"The less knowledge or education a Christian has about his own faith, the more likely he is to be self-censured" so states Madeleine Enzlbergerexecutive director of the Observatory on Intolerance and Discrimination against Christians in Europe (OIDAC Europe).
This platform has just published its latest report on attacks on religious freedom in Europe, in which more than 500 cases of hate crimes against the Christian faith in various European countries and areas are reported.
The report, launched as part of the International Day for Tolerance celebrated every November 16, shows how today's rate of hate crimes and growing secular intolerance are having a crippling effect (chilling effect) on the religious freedom of Christians.
In many Western societies we are faced with the reality of a lack of faith formation among Christians themselves that hinders their defense of core issues such as the dignity of life or the role of the Church in society... Do we have the key challenge in education? How to address such a broad task?
-One of the main findings of our recent study on the phenomenon of self-censorship among Christians in Germany and France revealed that the level of education of Christians correlates significantly with their tendency to self-censor.
This means that the less knowledge or formation a Christian has about his or her own faithThe more likely it is to self-censure.
They will do so because they do not feel confident enough to publicly express their opinion, which is often viewed critically by the public, simply a problem of low self-esteem due to lack of knowledge. We also found that it is a problem that affects Catholics more than Protestants.
In short, it is not a problem that can only be solved by generating more theological knowledge, but a personal and relational belief that manifests itself in the daily life and identity of a believer.
For a person to develop this level of faith, he or she needs sufficient space and freedom in the private and public sphere.
If, for example, a young person faces persistent discrimination or intolerance or sees peers suffering social or legal punishment for expressing opinions in accordance with his or her belief, in some cases the person is likely to conclude that the social costs of holding his or her belief are too high.
As a result, the individual might even abandon his or her faith altogether. This is a development that cannot be desirable in any pluralistic and truly tolerant society.
To address this problem, it is important to counteract the two main problems of this eroded development.
First, freedom of religion and other intrinsically linked fundamental freedoms, such as freedom of expression, must be better monitored and protected, especially in universities.
It is necessary to stop and reverse the so-called chilling effect (paralyzing effect) that even translates into a culture of annulment, not only for the benefit of Christians but of society as a whole.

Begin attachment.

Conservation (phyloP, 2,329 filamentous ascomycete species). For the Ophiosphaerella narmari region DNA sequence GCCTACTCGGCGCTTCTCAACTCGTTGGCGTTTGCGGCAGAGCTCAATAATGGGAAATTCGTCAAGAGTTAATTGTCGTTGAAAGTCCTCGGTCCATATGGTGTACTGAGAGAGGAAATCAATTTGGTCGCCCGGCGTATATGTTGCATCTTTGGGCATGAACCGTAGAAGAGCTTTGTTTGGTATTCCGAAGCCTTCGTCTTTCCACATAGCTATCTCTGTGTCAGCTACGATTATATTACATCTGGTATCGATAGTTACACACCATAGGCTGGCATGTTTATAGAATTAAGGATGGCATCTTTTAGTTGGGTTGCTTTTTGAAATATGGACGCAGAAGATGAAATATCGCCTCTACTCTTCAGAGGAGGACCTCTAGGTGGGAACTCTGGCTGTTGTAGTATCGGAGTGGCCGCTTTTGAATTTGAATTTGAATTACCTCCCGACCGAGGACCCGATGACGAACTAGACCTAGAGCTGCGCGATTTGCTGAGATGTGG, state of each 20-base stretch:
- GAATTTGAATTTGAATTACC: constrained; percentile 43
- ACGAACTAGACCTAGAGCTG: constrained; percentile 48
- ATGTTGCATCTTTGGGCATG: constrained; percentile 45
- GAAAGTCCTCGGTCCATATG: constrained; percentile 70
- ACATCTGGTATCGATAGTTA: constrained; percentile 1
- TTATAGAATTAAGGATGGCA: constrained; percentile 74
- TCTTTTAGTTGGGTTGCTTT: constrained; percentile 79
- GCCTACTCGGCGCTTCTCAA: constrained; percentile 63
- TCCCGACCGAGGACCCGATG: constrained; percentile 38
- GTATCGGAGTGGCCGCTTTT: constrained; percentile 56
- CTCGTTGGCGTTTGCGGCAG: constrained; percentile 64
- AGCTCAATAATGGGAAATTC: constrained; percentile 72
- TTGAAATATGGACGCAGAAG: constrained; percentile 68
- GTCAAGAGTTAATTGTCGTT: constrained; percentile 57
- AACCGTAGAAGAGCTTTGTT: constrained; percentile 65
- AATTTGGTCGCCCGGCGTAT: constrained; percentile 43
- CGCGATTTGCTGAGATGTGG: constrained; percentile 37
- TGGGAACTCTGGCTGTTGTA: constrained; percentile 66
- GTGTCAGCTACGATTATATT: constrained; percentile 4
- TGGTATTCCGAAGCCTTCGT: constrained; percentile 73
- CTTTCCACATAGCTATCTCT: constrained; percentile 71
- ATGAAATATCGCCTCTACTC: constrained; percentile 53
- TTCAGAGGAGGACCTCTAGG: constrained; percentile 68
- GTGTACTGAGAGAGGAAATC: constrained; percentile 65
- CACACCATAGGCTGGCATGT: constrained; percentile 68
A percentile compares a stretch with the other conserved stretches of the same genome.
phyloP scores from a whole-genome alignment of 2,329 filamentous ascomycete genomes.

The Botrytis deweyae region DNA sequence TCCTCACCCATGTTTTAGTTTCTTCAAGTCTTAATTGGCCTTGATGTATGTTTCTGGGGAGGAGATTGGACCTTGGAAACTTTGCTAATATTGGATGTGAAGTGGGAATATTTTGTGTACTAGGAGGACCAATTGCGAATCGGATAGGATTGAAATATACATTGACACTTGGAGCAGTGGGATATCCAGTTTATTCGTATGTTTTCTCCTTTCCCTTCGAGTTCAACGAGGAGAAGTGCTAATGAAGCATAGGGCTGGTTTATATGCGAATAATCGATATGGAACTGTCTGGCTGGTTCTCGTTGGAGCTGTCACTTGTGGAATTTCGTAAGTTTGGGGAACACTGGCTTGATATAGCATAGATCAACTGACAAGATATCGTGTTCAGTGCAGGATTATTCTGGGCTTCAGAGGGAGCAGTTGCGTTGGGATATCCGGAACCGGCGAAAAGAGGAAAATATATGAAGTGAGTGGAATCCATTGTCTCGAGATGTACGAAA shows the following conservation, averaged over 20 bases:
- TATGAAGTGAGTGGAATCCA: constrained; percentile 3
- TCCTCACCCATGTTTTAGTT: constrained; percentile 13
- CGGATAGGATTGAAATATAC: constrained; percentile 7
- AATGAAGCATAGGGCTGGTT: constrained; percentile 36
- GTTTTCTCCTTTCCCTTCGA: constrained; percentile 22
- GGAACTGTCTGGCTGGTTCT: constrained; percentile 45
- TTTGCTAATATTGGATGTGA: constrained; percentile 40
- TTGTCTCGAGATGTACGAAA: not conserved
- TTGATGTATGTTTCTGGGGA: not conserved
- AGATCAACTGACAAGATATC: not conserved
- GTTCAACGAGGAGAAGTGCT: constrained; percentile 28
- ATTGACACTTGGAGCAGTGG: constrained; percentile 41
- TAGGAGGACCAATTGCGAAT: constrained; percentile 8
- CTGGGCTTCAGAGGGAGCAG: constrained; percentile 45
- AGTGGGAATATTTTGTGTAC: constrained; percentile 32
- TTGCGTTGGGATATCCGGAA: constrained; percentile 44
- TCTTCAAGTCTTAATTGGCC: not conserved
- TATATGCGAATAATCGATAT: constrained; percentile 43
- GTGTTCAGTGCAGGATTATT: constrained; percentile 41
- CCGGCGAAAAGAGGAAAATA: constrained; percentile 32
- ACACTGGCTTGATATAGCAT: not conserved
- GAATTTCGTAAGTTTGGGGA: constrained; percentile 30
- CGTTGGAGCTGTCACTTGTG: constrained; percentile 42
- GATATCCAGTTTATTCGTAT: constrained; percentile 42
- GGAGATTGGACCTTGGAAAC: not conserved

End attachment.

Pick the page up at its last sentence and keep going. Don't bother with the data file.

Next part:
Secondly, believers need safe spaces to be able to grow in their faith and, to a certain extent, also some apologetic formation.
Christians are called to speak the truth when asked to do so, or when they see an injustice being done, and this requires more and more courage.Madeleine Enzlberger. Executive Director OIDAC Europe
Many Christians consider that defending a strong position is contrary to respect for the different ways of life or beliefs that surround us. How can we avoid the trap of self-censorship disguised as tolerance or prudence?
-This is more a spiritual question than a practical one, I would say. There is no single concept that can be applied to everyone. You also have to take into account that different denominations have different positions on some issues and on how to deal with them.
One approach that could be considered a general strategy is to discern one's own heart's motivation and posture when we speak.
A hardened heart, the perception that we are fighting against people or fear are generally poor advice. Always remember that we are not fighting against someone, but for someone.
The Christians are called to tell the truth when they are asked, or when they see an injustice being done, and this requires more and more courage.
Discerning one's own heart is a good navigator and holding stakeholders accountable to democratic principles.
Christians in Europe are not only believers, but also citizens of democratic countries, who put tolerance on their banner.
Is self-censorship or imposed censorship more dangerous?
-The answer to this question must be differentiated, because both forms of censorship can be very harmful.
Ultimately, state-imposed censorship is more dangerous because it is more widespread. Compared to self-censorship, it is more visible and, usually, state censorship is linked to legal punishment. Consequently, the chilling effect is very severe, and people will not only be censored but will censor themselves, which is the ultimate goal of state-imposed censorship.
It also creates a lack of trust among individuals because you never know who you can trust or not and who you can tell something to or not. State-imposed censorship is therefore one of the most essential features of a totalitarian regime in contrast to a liberal democracy.